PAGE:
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Flood coverage and yet to get a thirty days before the event actually happened so there's a waiting period and that kind of thing.
Greece is the question.
National Flood Insurance Program obviously a federal program across the states we have.
All kinds of state insurance -- back insurance programs for folks who -- in high risk areas.
I wanna talk field a little bit about Bob because it's one of those things you see in the state of Florida for example were almost everybody seems to be on the state program.
But there are lots of problems with it what's going on here.
Well it's not politically popular to allow higher rates to be charged along the coasts and in Florida the state of Florida has itself become the largest insurance state one point three million homeowners.
Have a policy with the state there.
And it became a big political issue number of years ago the governor in that -- basically said we don't care how many storms that the state of Florida insurers are not going to be allowed to charge a premium that actually reflects the risk.
Consequently insurers pulled back from the state the only alternative was to be insured with the state itself.
And we'll be hold the state run insurer went broke twice.
And people in the state of Florida now are paying what amounts to a tax for ten years even on policies like -- auto insurance policy to make up for those deficits.
So I -- be a woman who lives in Orlando.
But because I have a -- -- insured I'm paying for part of those -- Your your might be paying for the cost of a millionaire's.
Condo in Miami Beach as a retired grandmother.
In in in northern Florida yes that's ridiculous I mean how fair is that it's not fair at all and the new governor is looking at reforming the system a bit.
At the end of the day was very politically popular.
But it also risks the solvency of the state of Florida.
Let's talk a little bit about how the.
This particular storm stacks up with other storms actually have a full -- the kind of describe this the storm could end up being the tenth biggest storm in terms of insured losses.
You know it's going to be two to three billion insured losses as one estimate I've seen maybe as much as seven billion when you count and losses that are not insured.
What's your feel for the dispensaries -- a big storm.
For your customers.
Well certainly been in northeast it was a big storm for the northeast and we are you seeing a lot of rate pressure.
But it terrible winter this past year with a lot of -- back up claims -- -- -- tornadoes go through Massachusetts.
And now we get hit by.
The hurricane and so I know the industry in northeast where properties standpoint is are you crying uncle and this is going -- add to it.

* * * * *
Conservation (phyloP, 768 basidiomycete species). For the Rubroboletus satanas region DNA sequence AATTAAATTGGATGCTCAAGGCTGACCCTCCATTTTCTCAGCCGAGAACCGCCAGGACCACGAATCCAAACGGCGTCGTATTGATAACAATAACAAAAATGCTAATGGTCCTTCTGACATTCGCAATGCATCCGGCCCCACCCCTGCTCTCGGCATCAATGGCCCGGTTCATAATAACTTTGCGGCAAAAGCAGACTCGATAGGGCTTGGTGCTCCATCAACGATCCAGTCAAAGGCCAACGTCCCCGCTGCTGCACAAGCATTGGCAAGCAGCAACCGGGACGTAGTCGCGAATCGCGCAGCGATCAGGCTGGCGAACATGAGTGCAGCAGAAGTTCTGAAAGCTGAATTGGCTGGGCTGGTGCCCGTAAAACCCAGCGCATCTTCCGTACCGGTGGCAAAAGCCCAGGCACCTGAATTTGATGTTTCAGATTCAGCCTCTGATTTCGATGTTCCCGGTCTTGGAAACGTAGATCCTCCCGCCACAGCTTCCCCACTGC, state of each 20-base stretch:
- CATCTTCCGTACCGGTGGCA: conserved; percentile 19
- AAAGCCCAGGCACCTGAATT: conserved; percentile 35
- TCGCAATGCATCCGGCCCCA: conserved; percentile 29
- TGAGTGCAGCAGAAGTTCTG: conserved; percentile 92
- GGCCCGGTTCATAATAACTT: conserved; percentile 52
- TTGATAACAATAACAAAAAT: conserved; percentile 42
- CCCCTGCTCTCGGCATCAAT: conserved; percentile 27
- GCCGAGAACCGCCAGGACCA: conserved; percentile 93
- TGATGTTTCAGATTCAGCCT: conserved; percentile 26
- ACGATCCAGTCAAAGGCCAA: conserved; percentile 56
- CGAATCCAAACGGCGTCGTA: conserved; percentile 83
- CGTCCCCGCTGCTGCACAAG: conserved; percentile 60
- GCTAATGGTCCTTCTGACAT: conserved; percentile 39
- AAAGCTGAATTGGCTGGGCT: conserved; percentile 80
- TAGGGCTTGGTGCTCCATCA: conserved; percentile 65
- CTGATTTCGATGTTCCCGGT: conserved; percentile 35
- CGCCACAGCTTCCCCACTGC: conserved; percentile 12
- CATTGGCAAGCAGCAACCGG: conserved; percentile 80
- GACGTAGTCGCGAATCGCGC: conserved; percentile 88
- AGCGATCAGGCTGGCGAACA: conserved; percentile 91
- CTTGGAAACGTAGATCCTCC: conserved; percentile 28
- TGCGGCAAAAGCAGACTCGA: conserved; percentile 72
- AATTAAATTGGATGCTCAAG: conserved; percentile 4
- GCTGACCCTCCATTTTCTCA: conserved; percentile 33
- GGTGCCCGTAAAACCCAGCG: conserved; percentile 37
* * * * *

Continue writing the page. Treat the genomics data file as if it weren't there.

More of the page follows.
Bob when you look at this -- you have this national perspective it had been around a long time covering these things how does that stack up it's it's actually walls very important people here in the northeast at compared people what's happened this year it's a it's a relatively small event.
I sort of cover these things on a global basis and we think about Japan.
And when we think about the earthquake in New Zealand when we think about the tornadoes that occurred in Alabama and Missouri in fact I was actually supposed to be in Joplin Missouri today.
And actually presenting a check to the mayor of Joplin tomorrow I couldn't get their -- somebody in the midwest are doing that for me.
Those events those tornadoes this year -- sixteen billion dollars worth of insured losses it's truly amazing year so far.
Which raises the question is the insurance industry -- -- pick up the tab.
For this for this to back -- for northerners.
-- absolutely to the extent that the policies cover the wind damage and so forth -- the industry entered 2011 with record claims paying capital.
On a global basis and -- the industry is very strong solvent secure.
And -- -- all the uncertainty in the stock market this day and age and nobody have to worry about whether claims going to be paid but -- haven't they aria paid out claims equivalent to.
All of last year's clients twice over almost and in fact when we add hurricane Irene into the mix.
We're up about twenty to 23 billion dollars in -- catastrophe losses that's more than double last year approaching triple.
But you know what it's only the seventh most expensive year ever at this point there are six years ahead of it.
Are a lot to think about lots Sheila thanks Bob Spencer for both of you coming in today and I know it's a big issue for both of you so we really --
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